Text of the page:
Today's spotlight is on Delivery Science as the CEO, Lanre Oyedotun talks about the challenges, opportunities, prospects as well as solutions of the growing startup in the Software as a Service industry.
Nigeria is not the easiest country to start anything, least of all, in the e-commerce industry, which is why Lanre Oyedotun decided to start Delivery Science, a business formed to make it easier for businesses to manage delivery of their goods and services.
From the experience of running a petroleum distribution company, which went down the rail as a result of the activities of drivers of the delivery tankers, Lanre Oyedotun and a couple of other geeks embarked on a journey to address the challenges faced in the petroleum distribution business which other organisations with large fleet are also facing.
How does a company like this get funding?
The founders are responsible for a bulk of the funding. Delivery Science also has a couple of investments from angel investors who believe and understand the startup’s ability to use big data to meet enterprise needs, one of which is the startup that’s investing in startups, the Africa Angels Network.
With a focus on enterprise clients with higher value goods and higher value problems, Delivery Science is providing one or more of her solutions to few of the big brands in the country at the moment.
Lanre affirms that using Delivery Science solutions has positive impact on clients’ revenue: “we are actually using a third world solution to create solution to a third world problem.”
He adds that the company is not a copy-and-paste startup that’s trying to adopt a business model that has worked somewhere else, and that the young startup is helping big organisations get data that they can make sense off which will also guide them in making better decisions.
In the long run as a subscription-based startup playing in the SaaS sector, Delivery Science is looking forward to keep on evolving to meet the demands of her present and potential clients, and also making easy-to-use solutions.
Current solutions by the startups include:
Proof-of-Delivery: a cloud-based solution that gives enterprises real time access to the location of their goods, applicable schedules, and the activities of their field operators or staff involved in handling, using GPS via an Android phone. The end goal is significant reduction in losses attributable to leakages among others.
Inventory Management Solution: a stock-taking solution for warehouse operators to manage the inflow and outflow of stocks as well as the staff involved in the process.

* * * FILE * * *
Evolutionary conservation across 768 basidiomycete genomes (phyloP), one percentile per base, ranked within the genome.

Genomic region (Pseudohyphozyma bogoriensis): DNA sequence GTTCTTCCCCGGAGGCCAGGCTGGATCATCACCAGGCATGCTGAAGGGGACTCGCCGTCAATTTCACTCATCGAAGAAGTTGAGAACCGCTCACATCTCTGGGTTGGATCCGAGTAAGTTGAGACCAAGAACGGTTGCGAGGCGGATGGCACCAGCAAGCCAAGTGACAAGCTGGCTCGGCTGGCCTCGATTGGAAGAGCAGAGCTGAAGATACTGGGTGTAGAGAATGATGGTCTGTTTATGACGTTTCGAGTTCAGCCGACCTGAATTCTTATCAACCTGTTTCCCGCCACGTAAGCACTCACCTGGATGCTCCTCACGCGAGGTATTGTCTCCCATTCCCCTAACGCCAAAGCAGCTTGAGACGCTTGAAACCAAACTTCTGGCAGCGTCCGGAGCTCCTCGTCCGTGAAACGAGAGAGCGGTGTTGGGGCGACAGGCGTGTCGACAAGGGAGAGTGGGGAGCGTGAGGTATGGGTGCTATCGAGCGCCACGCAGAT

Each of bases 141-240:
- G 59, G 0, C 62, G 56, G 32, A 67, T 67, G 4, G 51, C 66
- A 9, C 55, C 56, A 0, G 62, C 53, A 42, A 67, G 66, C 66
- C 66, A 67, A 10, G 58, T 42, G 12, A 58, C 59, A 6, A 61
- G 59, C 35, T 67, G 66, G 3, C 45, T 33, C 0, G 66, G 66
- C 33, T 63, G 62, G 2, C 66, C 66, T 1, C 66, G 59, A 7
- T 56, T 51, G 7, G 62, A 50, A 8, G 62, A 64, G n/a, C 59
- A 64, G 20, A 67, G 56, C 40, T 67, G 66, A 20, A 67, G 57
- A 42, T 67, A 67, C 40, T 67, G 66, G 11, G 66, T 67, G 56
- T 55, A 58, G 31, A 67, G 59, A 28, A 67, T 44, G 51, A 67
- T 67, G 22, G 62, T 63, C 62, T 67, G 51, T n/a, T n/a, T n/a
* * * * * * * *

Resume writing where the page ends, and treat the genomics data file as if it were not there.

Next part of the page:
Health Manager System Pro (HMS Pro): a public health management solution that works as an automated system of recording and managing cases, locations, and resource allocation in times of public health emergencies. With HMS Pro, the startup aims to help concerned institutions make substantial leaps in the ability to response to and contain health crises.
Bespoke Software Solutions: software development for specific clients
Another set of entrepreneurs that Delivery Science is targeting are SMBs, with a book-keeping DIY solution for entrepreneurs designed to ease off the hassle associated with book-keeping processes.
An easy-to-use solution that allows entrepreneurs make daily financial entries, and the recorded financial details are used to generate financial statement, thereby saving entrepreneurs both time and resources, this also gives the SMBs their financial standing at a giving point in time.
Also in the pipeline is Payroll Plus, a payroll management solution, which would go live soon.
Delivery Science looks forward to helping the young players in the courier and logistics sector.
One notable point for entrepreneurs from the Delivery Science CEO, is that the fact that a solution must solve a problem is not enough, it must continue to evolve to further solve users’ problems, it must also be easy enough to use.
As a SaaS solution provider, gratification is delayed. Which has to do with the mismatch between the inflow and outflow of cash in terms of revenue and expenses respectively.
Another challenge is the scepticism on the part of potential clients attributable to failed promises from other SaaS solution vendors in the industry.
One of the goals of Delivery Science is to build a huge sale and distribution organisation, a multi-million dollar business. And the major short-term goal for the company is to make $1 million in revenue by the end of 2015.
Currently, the young and fast growing player in the SaaS sector on the continent has 40 sign-ups as potential clients, with 3 at the final stage of commitment, whose deployment would take place over the next one year.
There are also plans in place for expansion to other African countries with the likes of Ghana, Kenya, South Africa at the top of the list, and in the next fifteen (15) months, Delivery Science looks forward to being in not less than 10 other African countries, with corresponding offices in these countries having staff of the company on ground to handle sales, distribution as well as customer support.
The Delivery Science Team
A little more than a football team, the company boasts of a 14-happy-geek team working in an environment that allows the full showcasing of their ‘geekiness.’
Everyone on the team is an hard-core programmer with years of experiences in different programming languages, and having worked on different startups.
There’s a great opportunity for everyone on the team to further improve on his or her skills and abilities and, according to Lanre, every member of the team is a stakeholder.